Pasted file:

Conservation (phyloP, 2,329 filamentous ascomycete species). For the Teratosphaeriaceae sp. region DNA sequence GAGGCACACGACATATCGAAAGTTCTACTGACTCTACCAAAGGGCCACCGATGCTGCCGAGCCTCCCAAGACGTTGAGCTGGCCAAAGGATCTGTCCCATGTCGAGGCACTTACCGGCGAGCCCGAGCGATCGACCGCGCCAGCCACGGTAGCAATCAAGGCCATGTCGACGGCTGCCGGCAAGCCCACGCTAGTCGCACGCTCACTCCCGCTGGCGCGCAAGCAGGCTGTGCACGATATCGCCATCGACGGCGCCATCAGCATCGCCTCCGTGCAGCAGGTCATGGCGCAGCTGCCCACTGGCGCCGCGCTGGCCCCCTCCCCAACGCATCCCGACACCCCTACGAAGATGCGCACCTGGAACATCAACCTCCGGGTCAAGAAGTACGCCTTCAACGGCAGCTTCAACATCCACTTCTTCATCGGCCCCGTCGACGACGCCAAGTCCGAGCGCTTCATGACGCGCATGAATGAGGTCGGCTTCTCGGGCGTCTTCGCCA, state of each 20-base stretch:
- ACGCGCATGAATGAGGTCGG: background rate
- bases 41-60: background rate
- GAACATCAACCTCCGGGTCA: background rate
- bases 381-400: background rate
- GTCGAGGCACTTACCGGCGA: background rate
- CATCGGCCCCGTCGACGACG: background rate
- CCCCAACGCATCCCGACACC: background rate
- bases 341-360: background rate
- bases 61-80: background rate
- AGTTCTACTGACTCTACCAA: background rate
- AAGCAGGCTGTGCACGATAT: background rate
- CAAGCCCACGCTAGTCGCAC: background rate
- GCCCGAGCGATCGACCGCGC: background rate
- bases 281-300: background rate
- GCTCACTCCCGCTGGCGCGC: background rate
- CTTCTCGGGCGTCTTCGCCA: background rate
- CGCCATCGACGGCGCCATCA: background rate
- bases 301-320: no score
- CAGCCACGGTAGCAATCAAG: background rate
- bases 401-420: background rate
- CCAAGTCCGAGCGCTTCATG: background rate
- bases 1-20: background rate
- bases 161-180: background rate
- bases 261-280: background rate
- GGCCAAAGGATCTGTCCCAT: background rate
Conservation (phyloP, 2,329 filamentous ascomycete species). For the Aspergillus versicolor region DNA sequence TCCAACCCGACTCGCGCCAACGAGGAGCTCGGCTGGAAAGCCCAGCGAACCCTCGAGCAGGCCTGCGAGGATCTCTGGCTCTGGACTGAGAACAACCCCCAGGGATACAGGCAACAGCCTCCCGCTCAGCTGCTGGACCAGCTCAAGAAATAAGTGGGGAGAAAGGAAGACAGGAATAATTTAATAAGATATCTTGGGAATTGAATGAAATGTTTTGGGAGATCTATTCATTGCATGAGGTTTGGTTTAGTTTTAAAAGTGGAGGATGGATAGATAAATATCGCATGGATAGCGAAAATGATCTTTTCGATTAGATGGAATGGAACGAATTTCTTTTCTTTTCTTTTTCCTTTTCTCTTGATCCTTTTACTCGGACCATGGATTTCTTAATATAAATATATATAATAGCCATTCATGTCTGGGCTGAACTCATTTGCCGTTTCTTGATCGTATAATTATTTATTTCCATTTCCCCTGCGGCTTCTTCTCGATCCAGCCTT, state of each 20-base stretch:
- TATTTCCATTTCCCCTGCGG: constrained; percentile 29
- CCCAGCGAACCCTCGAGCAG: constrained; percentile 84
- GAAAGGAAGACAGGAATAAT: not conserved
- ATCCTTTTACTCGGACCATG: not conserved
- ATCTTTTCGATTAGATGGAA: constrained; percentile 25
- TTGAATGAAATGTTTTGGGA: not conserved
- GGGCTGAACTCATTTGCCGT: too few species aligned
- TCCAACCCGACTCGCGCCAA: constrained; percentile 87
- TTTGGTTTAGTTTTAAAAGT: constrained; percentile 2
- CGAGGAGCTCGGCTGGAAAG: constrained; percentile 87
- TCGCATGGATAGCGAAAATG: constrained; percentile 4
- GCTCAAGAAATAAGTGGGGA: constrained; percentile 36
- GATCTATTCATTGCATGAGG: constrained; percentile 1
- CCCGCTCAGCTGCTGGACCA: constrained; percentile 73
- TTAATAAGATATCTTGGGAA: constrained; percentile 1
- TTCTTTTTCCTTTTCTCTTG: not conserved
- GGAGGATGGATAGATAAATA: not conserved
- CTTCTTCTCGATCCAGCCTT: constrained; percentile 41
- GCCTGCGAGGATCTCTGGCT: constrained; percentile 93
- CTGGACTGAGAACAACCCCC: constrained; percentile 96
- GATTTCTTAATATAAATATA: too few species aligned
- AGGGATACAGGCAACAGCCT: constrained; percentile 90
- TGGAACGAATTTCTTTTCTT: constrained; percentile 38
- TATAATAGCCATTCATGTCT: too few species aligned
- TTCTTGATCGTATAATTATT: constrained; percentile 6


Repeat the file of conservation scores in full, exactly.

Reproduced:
Conservation (phyloP, 2,329 filamentous ascomycete species). For the Teratosphaeriaceae sp. region DNA sequence GAGGCACACGACATATCGAAAGTTCTACTGACTCTACCAAAGGGCCACCGATGCTGCCGAGCCTCCCAAGACGTTGAGCTGGCCAAAGGATCTGTCCCATGTCGAGGCACTTACCGGCGAGCCCGAGCGATCGACCGCGCCAGCCACGGTAGCAATCAAGGCCATGTCGACGGCTGCCGGCAAGCCCACGCTAGTCGCACGCTCACTCCCGCTGGCGCGCAAGCAGGCTGTGCACGATATCGCCATCGACGGCGCCATCAGCATCGCCTCCGTGCAGCAGGTCATGGCGCAGCTGCCCACTGGCGCCGCGCTGGCCCCCTCCCCAACGCATCCCGACACCCCTACGAAGATGCGCACCTGGAACATCAACCTCCGGGTCAAGAAGTACGCCTTCAACGGCAGCTTCAACATCCACTTCTTCATCGGCCCCGTCGACGACGCCAAGTCCGAGCGCTTCATGACGCGCATGAATGAGGTCGGCTTCTCGGGCGTCTTCGCCA, state of each 20-base stretch:
- ACGCGCATGAATGAGGTCGG: background rate
- bases 41-60: background rate
- GAACATCAACCTCCGGGTCA: background rate
- bases 381-400: background rate
- GTCGAGGCACTTACCGGCGA: background rate
- CATCGGCCCCGTCGACGACG: background rate
- CCCCAACGCATCCCGACACC: background rate
- bases 341-360: background rate
- bases 61-80: background rate
- AGTTCTACTGACTCTACCAA: background rate
- AAGCAGGCTGTGCACGATAT: background rate
- CAAGCCCACGCTAGTCGCAC: background rate
- GCCCGAGCGATCGACCGCGC: background rate
- bases 281-300: background rate
- GCTCACTCCCGCTGGCGCGC: background rate
- CTTCTCGGGCGTCTTCGCCA: background rate
- CGCCATCGACGGCGCCATCA: background rate
- bases 301-320: no score
- CAGCCACGGTAGCAATCAAG: background rate
- bases 401-420: background rate
- CCAAGTCCGAGCGCTTCATG: background rate
- bases 1-20: background rate
- bases 161-180: background rate
- bases 261-280: background rate
- GGCCAAAGGATCTGTCCCAT: background rate
Conservation (phyloP, 2,329 filamentous ascomycete species). For the Aspergillus versicolor region DNA sequence TCCAACCCGACTCGCGCCAACGAGGAGCTCGGCTGGAAAGCCCAGCGAACCCTCGAGCAGGCCTGCGAGGATCTCTGGCTCTGGACTGAGAACAACCCCCAGGGATACAGGCAACAGCCTCCCGCTCAGCTGCTGGACCAGCTCAAGAAATAAGTGGGGAGAAAGGAAGACAGGAATAATTTAATAAGATATCTTGGGAATTGAATGAAATGTTTTGGGAGATCTATTCATTGCATGAGGTTTGGTTTAGTTTTAAAAGTGGAGGATGGATAGATAAATATCGCATGGATAGCGAAAATGATCTTTTCGATTAGATGGAATGGAACGAATTTCTTTTCTTTTCTTTTTCCTTTTCTCTTGATCCTTTTACTCGGACCATGGATTTCTTAATATAAATATATATAATAGCCATTCATGTCTGGGCTGAACTCATTTGCCGTTTCTTGATCGTATAATTATTTATTTCCATTTCCCCTGCGGCTTCTTCTCGATCCAGCCTT, state of each 20-base stretch:
- TATTTCCATTTCCCCTGCGG: constrained; percentile 29
- CCCAGCGAACCCTCGAGCAG: constrained; percentile 84
- GAAAGGAAGACAGGAATAAT: not conserved
- ATCCTTTTACTCGGACCATG: not conserved
- ATCTTTTCGATTAGATGGAA: constrained; percentile 25
- TTGAATGAAATGTTTTGGGA: not conserved
- GGGCTGAACTCATTTGCCGT: too few species aligned
- TCCAACCCGACTCGCGCCAA: constrained; percentile 87
- TTTGGTTTAGTTTTAAAAGT: constrained; percentile 2
- CGAGGAGCTCGGCTGGAAAG: constrained; percentile 87
- TCGCATGGATAGCGAAAATG: constrained; percentile 4
- GCTCAAGAAATAAGTGGGGA: constrained; percentile 36
- GATCTATTCATTGCATGAGG: constrained; percentile 1
- CCCGCTCAGCTGCTGGACCA: constrained; percentile 73
- TTAATAAGATATCTTGGGAA: constrained; percentile 1
- TTCTTTTTCCTTTTCTCTTG: not conserved
- GGAGGATGGATAGATAAATA: not conserved
- CTTCTTCTCGATCCAGCCTT: constrained; percentile 41
- GCCTGCGAGGATCTCTGGCT: constrained; percentile 93
- CTGGACTGAGAACAACCCCC: constrained; percentile 96
- GATTTCTTAATATAAATATA: too few species aligned
- AGGGATACAGGCAACAGCCT: constrained; percentile 90
- TGGAACGAATTTCTTTTCTT: constrained; percentile 38
- TATAATAGCCATTCATGTCT: too few species aligned
- TTCTTGATCGTATAATTATT: constrained; percentile 6